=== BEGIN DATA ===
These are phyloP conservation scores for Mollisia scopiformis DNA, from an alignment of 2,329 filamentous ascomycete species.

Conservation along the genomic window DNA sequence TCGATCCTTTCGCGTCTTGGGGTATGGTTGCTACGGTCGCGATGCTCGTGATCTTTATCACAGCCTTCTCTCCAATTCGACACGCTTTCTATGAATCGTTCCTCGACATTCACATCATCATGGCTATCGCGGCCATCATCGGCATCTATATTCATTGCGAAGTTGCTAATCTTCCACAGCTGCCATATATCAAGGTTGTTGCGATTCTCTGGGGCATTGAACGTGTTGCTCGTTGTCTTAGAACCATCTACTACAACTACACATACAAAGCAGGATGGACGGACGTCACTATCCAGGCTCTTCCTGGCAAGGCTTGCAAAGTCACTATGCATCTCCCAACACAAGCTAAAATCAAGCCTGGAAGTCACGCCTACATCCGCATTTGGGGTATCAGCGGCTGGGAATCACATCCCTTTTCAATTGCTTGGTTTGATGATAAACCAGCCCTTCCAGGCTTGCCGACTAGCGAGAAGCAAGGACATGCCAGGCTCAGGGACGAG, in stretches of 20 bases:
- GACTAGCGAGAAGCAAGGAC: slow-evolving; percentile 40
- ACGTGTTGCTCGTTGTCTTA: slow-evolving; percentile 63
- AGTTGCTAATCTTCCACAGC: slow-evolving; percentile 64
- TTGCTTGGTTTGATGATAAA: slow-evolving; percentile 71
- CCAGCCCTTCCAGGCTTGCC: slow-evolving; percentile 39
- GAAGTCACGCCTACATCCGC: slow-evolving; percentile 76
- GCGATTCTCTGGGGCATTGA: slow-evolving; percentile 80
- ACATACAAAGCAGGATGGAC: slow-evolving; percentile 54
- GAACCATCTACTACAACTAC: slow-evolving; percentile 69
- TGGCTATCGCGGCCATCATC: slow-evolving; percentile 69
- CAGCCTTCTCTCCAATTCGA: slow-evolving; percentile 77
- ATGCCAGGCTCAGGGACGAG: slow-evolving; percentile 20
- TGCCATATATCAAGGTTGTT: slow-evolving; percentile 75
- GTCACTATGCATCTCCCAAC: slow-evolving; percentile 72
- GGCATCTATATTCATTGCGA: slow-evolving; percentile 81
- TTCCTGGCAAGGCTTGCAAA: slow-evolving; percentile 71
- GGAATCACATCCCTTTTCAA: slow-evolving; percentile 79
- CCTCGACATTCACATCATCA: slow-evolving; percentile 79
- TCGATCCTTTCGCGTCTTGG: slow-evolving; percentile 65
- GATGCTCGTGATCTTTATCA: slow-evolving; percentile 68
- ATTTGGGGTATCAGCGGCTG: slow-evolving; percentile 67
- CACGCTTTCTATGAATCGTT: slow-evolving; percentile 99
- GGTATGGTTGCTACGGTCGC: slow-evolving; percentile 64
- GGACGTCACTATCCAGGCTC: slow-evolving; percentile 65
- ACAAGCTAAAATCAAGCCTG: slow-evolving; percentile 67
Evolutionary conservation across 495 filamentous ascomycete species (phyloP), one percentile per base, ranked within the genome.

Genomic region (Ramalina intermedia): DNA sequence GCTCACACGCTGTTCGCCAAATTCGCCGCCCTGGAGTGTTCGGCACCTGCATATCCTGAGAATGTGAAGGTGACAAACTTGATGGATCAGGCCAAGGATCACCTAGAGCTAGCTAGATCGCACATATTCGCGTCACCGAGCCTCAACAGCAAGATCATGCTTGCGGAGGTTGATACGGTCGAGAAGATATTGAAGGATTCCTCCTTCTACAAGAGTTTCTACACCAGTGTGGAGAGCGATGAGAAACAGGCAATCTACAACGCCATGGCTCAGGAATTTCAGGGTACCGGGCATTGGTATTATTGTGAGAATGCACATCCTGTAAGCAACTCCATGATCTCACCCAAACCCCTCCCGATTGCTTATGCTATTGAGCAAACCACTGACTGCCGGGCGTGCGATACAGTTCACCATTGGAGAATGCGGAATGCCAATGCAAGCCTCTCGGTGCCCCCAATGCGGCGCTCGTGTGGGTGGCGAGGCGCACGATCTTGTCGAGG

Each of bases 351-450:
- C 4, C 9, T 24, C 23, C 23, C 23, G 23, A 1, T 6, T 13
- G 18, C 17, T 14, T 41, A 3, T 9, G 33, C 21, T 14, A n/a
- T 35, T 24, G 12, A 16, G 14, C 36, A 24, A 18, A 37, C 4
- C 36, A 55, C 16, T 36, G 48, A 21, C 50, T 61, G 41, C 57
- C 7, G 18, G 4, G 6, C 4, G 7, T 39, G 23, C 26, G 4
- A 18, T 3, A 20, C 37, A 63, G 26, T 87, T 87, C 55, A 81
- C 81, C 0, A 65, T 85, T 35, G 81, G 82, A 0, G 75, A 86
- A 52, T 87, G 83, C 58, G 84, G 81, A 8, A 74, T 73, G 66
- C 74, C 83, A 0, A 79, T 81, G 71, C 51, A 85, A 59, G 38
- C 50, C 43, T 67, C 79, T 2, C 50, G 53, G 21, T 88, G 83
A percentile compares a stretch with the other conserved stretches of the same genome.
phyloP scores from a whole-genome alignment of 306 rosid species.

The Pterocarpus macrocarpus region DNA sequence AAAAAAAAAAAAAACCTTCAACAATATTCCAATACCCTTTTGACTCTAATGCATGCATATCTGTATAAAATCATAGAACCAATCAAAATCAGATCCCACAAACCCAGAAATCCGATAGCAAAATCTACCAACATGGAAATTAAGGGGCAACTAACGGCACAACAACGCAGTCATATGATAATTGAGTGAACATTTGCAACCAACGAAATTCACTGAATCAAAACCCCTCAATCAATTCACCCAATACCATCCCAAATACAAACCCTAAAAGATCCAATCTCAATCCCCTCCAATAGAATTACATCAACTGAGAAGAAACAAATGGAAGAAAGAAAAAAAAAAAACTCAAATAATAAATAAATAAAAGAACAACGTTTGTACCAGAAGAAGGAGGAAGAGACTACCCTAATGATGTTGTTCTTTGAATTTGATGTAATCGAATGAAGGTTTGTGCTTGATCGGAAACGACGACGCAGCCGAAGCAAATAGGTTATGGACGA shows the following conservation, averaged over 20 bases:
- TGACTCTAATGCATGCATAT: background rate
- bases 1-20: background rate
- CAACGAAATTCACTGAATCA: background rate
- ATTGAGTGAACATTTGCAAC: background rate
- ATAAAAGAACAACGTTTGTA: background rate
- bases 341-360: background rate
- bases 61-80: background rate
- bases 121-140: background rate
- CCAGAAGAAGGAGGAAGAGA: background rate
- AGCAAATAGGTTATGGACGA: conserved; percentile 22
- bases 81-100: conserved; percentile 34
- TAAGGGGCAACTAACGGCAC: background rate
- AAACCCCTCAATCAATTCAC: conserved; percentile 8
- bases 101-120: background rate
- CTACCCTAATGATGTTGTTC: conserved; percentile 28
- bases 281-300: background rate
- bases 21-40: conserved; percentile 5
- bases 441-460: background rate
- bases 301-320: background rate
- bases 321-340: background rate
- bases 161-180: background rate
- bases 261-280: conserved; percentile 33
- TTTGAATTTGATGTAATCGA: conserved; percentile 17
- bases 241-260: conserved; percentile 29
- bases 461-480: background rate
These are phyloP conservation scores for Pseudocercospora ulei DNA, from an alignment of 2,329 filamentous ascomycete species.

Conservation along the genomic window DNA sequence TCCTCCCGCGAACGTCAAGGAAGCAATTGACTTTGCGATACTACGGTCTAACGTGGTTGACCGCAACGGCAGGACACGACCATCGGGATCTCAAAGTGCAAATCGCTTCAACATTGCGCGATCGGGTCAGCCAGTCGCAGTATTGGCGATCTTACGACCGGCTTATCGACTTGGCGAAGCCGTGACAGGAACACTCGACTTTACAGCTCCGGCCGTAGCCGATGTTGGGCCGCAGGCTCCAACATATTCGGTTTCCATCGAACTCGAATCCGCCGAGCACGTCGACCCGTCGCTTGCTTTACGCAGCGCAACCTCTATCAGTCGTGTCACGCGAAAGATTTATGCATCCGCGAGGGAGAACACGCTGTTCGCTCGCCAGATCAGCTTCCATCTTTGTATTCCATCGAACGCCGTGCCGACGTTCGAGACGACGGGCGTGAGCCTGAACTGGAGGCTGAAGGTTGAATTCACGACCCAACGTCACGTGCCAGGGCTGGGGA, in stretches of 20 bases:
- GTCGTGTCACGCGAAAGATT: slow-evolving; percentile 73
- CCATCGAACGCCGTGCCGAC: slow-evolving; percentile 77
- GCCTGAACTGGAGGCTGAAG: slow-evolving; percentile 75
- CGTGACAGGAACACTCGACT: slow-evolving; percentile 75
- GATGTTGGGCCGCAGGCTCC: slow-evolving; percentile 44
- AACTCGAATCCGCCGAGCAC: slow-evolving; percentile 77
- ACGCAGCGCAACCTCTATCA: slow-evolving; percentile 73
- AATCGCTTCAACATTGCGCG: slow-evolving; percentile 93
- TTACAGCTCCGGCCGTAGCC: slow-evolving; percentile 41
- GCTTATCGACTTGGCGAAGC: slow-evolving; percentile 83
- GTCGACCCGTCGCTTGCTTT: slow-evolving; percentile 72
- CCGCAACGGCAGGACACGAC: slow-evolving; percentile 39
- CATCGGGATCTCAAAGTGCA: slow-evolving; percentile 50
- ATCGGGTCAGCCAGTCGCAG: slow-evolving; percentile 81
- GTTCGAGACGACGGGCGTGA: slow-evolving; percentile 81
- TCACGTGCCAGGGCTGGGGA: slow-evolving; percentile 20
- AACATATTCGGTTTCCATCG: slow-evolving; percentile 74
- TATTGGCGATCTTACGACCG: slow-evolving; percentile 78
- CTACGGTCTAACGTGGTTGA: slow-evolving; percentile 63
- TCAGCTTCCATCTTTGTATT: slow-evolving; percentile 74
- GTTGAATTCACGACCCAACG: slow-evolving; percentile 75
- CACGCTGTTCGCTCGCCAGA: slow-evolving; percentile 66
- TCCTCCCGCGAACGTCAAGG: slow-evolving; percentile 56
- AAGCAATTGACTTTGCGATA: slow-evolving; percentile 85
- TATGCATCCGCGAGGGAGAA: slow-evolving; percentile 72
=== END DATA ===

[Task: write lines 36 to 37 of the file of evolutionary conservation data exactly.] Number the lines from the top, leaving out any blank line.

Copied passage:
- A 18, T 3, A 20, C 37, A 63, G 26, T 87, T 87, C 55, A 81
- C 81, C 0, A 65, T 85, T 35, G 81, G 82, A 0, G 75, A 86